The idea for Bomoda originated, as ideas often do, at a dinner. Brian Buchwald's dining companion one night in fall 2011 was a Chinese woman from London, who said the city had become overrun by "a massive influx of Chinese tourists ... looking for places to go and things to buy but appearing totally clueless in the process," he recalled. "It was one of those moments when you say, 'Huh.'"
Mr. Buchwald, a former NBC exec who was the network's lead on Hulu during the platform's launch, probed deeper and discovered China, by some accounts, constitutes 30% of global market share in the luxury industry. Chinese luxury consumers are much younger than their Western counterparts and do a significant amount of online research about brands and products.
"If you create a relationship with them, that relationship can be very valuable for many years," said Mr. Buchwald, Bomoda's CEO. Co-founders are editor-in-chief Suki Sun and COO Alain Rothstein.
Bomoda is a newsletter designed to bridge the gap between international glossies that often use content translated from Western editions, and local publications that can be weak on global coverage. Bomoda's contributors are all Chinese, based in cities like New York, London, Paris and Milan. They present trends in a way geared toward educating the Chinese consumer, who often shops while traveling abroad. As Chinese travel more frequently and move away from overseas bus tours with designated stops at luxury stores in favor of more independent travel, their need for information grows.
There are four themed newsletters per week, including one centered on the U.S. A recent issue introduced popular punk looks in Europe, with details on putting together a similar outfit. An issue about hot restaurants in New York would also include suggestions on an appropriate look for each establishment.
"What we've found with Chinese consumers is their spending power probably outstrips their confidence. And what we want to do is help them become confident enough to start making their own decisions and not just rely upon the approbation of a friend or family member or something they see on a model in a magazine," Mr. Buchwald said.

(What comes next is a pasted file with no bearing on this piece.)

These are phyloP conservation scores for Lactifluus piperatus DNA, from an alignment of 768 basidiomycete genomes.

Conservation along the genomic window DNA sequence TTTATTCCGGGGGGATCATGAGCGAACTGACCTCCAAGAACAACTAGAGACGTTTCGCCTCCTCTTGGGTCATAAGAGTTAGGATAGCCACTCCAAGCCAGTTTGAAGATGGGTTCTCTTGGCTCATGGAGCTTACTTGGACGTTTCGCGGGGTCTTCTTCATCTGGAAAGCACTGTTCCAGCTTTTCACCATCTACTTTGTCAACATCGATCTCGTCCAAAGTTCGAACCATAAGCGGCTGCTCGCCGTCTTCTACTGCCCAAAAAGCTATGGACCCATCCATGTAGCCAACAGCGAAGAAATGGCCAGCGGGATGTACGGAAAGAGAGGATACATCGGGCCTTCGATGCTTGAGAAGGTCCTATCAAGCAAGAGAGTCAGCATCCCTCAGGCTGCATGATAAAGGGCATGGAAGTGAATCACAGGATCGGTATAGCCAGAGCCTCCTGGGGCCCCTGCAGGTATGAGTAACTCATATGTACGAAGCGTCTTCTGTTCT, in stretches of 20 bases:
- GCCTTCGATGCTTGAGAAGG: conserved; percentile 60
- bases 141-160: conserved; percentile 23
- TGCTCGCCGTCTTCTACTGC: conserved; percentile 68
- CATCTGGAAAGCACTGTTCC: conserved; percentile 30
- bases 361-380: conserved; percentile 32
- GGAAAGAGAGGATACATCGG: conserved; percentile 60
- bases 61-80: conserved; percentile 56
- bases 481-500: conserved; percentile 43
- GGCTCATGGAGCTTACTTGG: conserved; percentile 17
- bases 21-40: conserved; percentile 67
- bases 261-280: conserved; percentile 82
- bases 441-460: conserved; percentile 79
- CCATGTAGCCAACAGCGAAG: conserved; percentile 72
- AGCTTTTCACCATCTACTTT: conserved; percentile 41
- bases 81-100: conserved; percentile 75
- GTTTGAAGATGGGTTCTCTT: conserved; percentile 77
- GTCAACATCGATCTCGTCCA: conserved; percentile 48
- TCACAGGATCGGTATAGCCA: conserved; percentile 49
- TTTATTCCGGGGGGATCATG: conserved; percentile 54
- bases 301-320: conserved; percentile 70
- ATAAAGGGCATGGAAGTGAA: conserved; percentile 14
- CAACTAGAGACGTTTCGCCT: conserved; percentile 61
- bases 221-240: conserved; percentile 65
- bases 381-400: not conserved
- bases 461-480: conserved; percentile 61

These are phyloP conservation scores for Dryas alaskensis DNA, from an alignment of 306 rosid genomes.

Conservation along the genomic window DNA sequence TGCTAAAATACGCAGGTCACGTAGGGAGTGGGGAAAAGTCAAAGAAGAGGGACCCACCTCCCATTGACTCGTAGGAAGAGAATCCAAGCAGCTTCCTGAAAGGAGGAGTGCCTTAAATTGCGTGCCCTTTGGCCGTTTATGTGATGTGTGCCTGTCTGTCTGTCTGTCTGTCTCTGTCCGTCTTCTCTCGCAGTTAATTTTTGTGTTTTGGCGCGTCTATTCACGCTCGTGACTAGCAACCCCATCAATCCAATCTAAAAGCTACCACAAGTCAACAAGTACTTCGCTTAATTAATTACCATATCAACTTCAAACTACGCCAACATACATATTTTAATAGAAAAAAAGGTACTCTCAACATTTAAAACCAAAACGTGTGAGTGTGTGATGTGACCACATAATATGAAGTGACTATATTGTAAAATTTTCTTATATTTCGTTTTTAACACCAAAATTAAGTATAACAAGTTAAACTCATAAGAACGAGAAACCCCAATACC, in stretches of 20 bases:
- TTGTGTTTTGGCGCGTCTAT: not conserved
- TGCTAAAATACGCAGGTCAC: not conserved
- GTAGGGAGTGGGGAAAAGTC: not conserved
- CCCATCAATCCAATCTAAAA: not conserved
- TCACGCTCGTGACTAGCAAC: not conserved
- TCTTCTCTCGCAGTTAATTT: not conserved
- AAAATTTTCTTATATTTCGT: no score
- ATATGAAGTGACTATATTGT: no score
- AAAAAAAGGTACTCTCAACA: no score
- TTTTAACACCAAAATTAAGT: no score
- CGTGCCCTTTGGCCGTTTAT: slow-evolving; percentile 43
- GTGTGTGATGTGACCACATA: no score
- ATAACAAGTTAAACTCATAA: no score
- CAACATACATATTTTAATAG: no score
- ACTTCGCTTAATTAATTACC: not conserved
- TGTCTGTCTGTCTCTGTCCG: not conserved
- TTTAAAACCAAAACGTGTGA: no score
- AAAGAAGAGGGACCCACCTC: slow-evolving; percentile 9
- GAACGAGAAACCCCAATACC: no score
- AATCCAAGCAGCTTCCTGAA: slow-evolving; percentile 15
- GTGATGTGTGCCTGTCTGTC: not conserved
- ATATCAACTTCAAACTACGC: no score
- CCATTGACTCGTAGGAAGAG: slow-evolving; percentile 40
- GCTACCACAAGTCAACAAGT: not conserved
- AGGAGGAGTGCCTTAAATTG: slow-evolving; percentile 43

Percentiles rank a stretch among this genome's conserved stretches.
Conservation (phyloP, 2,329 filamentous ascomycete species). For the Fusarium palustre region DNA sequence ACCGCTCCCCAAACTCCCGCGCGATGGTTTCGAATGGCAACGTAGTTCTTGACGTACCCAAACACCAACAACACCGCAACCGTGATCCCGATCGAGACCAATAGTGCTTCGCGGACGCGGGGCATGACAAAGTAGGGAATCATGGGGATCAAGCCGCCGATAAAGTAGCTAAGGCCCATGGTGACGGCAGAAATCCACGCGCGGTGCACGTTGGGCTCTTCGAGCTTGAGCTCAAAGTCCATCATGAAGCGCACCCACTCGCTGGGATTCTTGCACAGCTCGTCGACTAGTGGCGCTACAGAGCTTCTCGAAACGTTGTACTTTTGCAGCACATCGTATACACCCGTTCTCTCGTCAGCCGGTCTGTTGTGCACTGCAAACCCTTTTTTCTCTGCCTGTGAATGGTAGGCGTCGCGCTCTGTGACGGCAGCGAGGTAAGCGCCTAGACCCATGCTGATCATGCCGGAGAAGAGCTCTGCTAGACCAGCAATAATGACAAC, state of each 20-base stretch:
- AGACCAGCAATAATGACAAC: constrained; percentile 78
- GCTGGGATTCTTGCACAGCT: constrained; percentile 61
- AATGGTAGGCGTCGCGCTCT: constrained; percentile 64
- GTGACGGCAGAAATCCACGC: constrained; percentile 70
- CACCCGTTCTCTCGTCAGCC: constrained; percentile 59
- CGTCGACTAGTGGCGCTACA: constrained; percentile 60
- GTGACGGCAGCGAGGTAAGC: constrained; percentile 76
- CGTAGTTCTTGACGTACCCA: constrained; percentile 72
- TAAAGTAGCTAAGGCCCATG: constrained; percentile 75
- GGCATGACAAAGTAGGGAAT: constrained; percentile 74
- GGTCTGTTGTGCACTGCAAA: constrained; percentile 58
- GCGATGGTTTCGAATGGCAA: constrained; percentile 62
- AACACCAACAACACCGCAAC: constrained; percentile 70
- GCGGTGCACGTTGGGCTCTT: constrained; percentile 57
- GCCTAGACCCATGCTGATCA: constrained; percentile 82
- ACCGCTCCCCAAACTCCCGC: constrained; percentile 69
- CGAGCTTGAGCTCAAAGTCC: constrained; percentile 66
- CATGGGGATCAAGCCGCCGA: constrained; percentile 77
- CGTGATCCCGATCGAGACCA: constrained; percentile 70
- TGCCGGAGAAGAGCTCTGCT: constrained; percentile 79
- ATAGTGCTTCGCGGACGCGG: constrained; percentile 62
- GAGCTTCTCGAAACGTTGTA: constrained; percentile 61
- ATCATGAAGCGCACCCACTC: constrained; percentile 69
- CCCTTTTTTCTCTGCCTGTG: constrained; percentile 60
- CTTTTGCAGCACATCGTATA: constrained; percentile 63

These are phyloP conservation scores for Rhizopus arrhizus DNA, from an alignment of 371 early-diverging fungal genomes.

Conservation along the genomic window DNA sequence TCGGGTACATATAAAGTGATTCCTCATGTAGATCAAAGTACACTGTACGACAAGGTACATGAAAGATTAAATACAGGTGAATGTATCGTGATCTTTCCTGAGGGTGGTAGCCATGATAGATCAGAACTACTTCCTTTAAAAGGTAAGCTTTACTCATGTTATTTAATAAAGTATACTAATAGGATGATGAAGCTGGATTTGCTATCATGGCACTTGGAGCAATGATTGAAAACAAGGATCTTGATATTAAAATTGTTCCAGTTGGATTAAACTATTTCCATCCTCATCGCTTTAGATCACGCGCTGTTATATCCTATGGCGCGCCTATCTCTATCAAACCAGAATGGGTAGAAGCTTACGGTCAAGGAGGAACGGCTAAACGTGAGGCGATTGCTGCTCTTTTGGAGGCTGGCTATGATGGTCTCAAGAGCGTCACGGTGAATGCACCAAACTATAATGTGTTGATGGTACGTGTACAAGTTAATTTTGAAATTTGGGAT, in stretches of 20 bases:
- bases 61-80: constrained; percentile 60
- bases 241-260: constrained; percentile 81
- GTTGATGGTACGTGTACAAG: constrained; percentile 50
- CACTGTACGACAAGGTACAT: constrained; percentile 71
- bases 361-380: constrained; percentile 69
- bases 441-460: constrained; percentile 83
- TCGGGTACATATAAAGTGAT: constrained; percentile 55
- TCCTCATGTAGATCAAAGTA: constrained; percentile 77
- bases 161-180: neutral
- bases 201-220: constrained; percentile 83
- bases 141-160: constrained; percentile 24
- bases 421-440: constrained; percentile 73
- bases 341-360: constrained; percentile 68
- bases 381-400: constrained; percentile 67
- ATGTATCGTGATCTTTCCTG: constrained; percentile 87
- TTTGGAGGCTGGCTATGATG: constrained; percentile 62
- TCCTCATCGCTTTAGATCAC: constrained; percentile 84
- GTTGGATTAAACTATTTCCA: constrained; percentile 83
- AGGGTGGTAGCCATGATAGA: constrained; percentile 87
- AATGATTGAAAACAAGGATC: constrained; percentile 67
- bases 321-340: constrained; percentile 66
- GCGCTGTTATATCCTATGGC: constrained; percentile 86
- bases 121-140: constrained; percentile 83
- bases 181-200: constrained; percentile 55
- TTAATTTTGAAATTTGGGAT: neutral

Luxury sales in China have cooled due to economic factors coupled with a government clampdown on conspicuous consumption among officials. That's made it even more important for brands to communicate their stories to consumers. Bomoda features not only luxury heavyweights like Gucci and Chanel, but also lesser-known brands like Rag & Bone or Cushnie et Ochs.
Brands can sponsor editorial or even entire issues. For the U.S.-themed edition, Bomoda is working with Bloomingdale's, explaining the department store's heritage and introducing the brands and products available there.
In the coming months, Bomoda will launch a Pinterest-like site which Mr. Buchwald described as "the first real social luxury environment in China." To maintain an upscale digital experience, images that show up in search and browse will only come from Bomoda, brands, key opinion leaders and a few select others.
Items in photos can be tagged, and clicking on them will bring up product information and e-commerce links. In addition to advertising, Bomoda's monetization plan includes getting a cut of sales transactions from Bomoda subscribers.
Since launching in May 2012, Bomoda has signed up 160,000 newsletter subscribers. It plans to leverage the new social media network to boost that number, aiming to reach one million by the end of 2014.
"A key focus thus far has been the quality of our subscribers. Luxury brands need to reach the right consumers -- not just mass," Mr. Buchwald said.
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